According to Gregory Wong, an analyst with research firm Forward Insights, Apple tends to set the bar for mobile market storage capacity points. The iPad's average selling price in the last fiscal quarter was $600, which equates to the $599 32GB model, according to Wong.
"I think people are buying based on the price point and not necessarily the capacity it has," he said. "I think in general, people don't know how much capacity they're using."
In fact, early mockups of the iPad 2 showed a 128GB model . But that may have proved to be too close to Apple's MacBook and MacBook Air laptops.
Apple's treading a fine line, Wong said, because the least expensive MacBook Air, with a 64GB of SSD, retails for $999 -- $300 more than the most expensive Wi-Fi-only iPad 2.
"If Apple were to double the capacity on the iPad, for one, the prices would have to come down quite a bit, and they'd have to consider how much overlap they'd have compared to the MacBook Air.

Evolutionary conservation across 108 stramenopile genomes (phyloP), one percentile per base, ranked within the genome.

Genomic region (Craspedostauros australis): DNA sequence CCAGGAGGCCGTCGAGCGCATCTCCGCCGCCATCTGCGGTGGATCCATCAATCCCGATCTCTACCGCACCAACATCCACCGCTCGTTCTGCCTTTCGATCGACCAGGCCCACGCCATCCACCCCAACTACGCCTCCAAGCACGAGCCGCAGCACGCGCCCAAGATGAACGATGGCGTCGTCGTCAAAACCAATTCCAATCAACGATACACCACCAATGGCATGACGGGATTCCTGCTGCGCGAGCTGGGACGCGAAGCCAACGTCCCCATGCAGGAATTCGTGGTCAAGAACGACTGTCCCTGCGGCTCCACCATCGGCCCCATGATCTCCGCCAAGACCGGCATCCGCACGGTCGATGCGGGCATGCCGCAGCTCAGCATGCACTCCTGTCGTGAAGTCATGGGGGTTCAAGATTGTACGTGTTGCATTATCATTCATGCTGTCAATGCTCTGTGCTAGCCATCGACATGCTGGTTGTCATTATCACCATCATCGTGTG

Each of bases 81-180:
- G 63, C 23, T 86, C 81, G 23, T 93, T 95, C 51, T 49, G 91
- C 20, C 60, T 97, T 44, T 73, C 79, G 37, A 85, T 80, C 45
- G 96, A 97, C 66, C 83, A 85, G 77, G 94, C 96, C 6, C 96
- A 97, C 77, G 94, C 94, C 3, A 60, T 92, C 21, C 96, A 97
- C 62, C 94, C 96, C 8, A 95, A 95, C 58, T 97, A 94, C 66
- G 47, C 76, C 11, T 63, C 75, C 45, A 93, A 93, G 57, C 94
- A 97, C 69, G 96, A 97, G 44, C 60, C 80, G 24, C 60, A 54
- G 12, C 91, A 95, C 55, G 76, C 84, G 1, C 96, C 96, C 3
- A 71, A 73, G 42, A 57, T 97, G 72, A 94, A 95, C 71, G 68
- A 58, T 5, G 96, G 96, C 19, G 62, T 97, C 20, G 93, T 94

Apple makes a significant profit margin off of its SSD capacity. A good example of Apple's pricing for SSD technology can be seen with its recent release of the new MacBook Pro.
An entry-level 13-in. MacBook Pro retails for $1,199. The most expensive 15-in. laptop runs $2,199, and the top-of-the-line 17-in model will set you back $2,499. If you want to add a 256GB SSD to those laptops, expect to shell out an additional $500 to $650 .
While SSDs are still an order of magnitude more expensive than consumer hard disk drives, lower-capacity (64GB drives) can be had for an affordable $100 or so.
"They're probably [NAND flash memory] cheaper than anyone else, so I think they're making quite a bit on it," Wong said.
Computerworld's Matthew Hamblen contributed to this report.
Lucas Mearian covers storage, disaster recovery and business continuity, financial services infrastructure and health care IT for Computerworld. Follow Lucas on Twitter at @lucasmearian or subscribe to Lucas's RSS feed . His e-mail address is email@example.com .
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